Cover: A Two-Step Procedure to Estimate Participation and Premiums in Multistate Health Plans

A Two-Step Procedure to Estimate Participation and Premiums in Multistate Health Plans

Published Mar 20, 2013

by Amado Cordova, Carter C. Price, Evan Saltzman

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Research Questions

  1. Which groups will be most interested in enrolling in multistate plans (MSP) under the Affordable Care Act?
  2. How can participation and premiums for these plans be estimated?

Multistate plans (MSPs) provide an attractive alternative among the health insurance plans established by the Affordable Care Act (ACA) because they will have to be offered in multiple states. In this study, the authors' first objective was to identify and characterize population groups that would likely be interested in enrolling in MSPs (Phase 1 of the study). The second objective was to develop a methodology to project participation and to estimate premiums for these plans (Phase 2). For this second phase, the authors developed a two-step procedure to estimate the demand for MSPs. In the first step, they used the COMPARE microsimulation model and its utility maximization algorithms to project enrollment, irrespective of whether exchange participants choose an MSP or another exchange plan. The second step consists of calculating MSP premiums by means of a tool written in the R language that separates MSP participants from enrollees in other exchange plans using criteria selectable by the user. In this report, the authors present results from Phase 1 and from the first step of Phase 2 and explain the methodology and challenges associated with the second step. National-level microsimulation results suggest that three target population groups expected to prefer MSPs are also more likely to join the exchanges than the general population by over two percentage points. States with a higher uninsurance rate and lower participation in the nongroup market under current law, such as Texas, are projected to have a larger percentage enrollment in the individual market exchanges after enactment of the ACA. Thus, these states may also have a higher percentage of MSP participants than other states. The main policy recommendation is for the Office of Personnel Management to make use of the findings of this report and to exercise the MSP premium calculator tool to aid in the implementation of the Multistate Plan Program.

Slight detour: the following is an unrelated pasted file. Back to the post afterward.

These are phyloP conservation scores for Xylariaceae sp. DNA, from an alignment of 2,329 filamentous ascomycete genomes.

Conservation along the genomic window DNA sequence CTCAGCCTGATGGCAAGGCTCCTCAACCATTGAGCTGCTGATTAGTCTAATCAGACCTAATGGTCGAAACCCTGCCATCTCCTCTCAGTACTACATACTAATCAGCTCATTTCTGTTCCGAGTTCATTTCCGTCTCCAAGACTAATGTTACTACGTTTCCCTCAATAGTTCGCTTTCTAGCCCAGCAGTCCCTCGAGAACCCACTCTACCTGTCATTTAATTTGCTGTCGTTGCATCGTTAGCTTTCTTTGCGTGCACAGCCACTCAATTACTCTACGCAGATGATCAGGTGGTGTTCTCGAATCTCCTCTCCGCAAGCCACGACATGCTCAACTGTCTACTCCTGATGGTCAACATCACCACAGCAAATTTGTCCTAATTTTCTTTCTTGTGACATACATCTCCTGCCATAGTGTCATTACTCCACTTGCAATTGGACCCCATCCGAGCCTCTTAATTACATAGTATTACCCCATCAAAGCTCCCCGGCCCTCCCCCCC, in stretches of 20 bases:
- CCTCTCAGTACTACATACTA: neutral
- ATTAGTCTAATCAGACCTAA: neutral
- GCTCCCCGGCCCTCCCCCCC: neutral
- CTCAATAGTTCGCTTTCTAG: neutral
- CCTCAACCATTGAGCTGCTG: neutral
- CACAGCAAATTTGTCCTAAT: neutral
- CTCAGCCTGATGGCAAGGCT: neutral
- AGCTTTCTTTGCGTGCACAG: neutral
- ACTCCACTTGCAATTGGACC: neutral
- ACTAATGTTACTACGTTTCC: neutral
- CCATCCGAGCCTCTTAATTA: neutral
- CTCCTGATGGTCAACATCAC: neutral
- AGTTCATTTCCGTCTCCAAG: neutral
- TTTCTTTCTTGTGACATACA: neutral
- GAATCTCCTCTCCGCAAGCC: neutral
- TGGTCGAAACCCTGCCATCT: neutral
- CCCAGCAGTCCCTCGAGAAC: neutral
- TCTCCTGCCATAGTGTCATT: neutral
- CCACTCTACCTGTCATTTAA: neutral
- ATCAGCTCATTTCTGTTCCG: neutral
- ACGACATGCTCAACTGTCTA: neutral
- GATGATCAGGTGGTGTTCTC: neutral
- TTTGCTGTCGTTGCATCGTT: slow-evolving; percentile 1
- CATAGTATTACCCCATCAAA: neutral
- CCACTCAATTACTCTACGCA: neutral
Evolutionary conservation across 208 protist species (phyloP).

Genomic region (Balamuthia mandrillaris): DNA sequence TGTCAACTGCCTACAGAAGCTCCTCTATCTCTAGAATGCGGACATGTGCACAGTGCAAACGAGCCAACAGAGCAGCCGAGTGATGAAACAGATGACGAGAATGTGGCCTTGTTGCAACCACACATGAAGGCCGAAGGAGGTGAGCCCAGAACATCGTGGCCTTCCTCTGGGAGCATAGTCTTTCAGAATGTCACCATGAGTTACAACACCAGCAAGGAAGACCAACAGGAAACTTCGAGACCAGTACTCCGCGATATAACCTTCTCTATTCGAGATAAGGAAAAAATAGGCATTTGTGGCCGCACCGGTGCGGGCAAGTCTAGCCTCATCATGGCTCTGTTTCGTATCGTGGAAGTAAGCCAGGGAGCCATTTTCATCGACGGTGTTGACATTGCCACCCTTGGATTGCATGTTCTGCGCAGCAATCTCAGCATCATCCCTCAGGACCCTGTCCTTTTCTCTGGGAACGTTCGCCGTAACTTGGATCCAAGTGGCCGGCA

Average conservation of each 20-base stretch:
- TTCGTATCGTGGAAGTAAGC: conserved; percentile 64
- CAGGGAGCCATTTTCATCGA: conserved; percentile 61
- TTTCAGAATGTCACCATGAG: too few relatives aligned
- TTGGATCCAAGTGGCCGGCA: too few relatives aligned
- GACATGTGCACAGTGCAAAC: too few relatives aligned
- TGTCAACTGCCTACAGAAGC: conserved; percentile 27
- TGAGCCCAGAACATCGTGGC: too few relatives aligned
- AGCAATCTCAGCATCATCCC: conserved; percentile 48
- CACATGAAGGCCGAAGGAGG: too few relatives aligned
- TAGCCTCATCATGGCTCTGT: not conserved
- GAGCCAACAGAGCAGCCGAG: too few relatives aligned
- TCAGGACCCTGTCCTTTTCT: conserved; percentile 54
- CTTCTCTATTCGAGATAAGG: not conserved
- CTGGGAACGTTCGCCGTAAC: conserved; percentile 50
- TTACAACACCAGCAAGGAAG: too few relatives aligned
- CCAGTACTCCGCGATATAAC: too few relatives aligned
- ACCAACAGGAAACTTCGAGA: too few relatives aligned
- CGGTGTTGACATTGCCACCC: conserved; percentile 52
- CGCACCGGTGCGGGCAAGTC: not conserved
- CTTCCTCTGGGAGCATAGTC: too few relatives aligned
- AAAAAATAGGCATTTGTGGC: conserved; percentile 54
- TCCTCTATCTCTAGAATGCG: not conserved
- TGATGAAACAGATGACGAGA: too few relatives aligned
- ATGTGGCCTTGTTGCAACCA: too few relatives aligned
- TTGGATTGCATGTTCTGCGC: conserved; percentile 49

Key Findings

RAND's COMPARE model projects that states with a higher uninsurance rate and lower participation in the nongroup health insurance market will have a larger percentage enrollment in the individual market exchanges after enactment of the ACA.

  • Thus, these states may also have a higher percentage of MSP participants than other states.

COMPARE also projects that three target population groups expected to prefer MSPs are also more likely to join the exchanges than the general population by over two percentage points.

The research described in this report was sponsored by the U.S. Department of Health and Human Services and was conducted within RAND Health, a division of the RAND Corporation.

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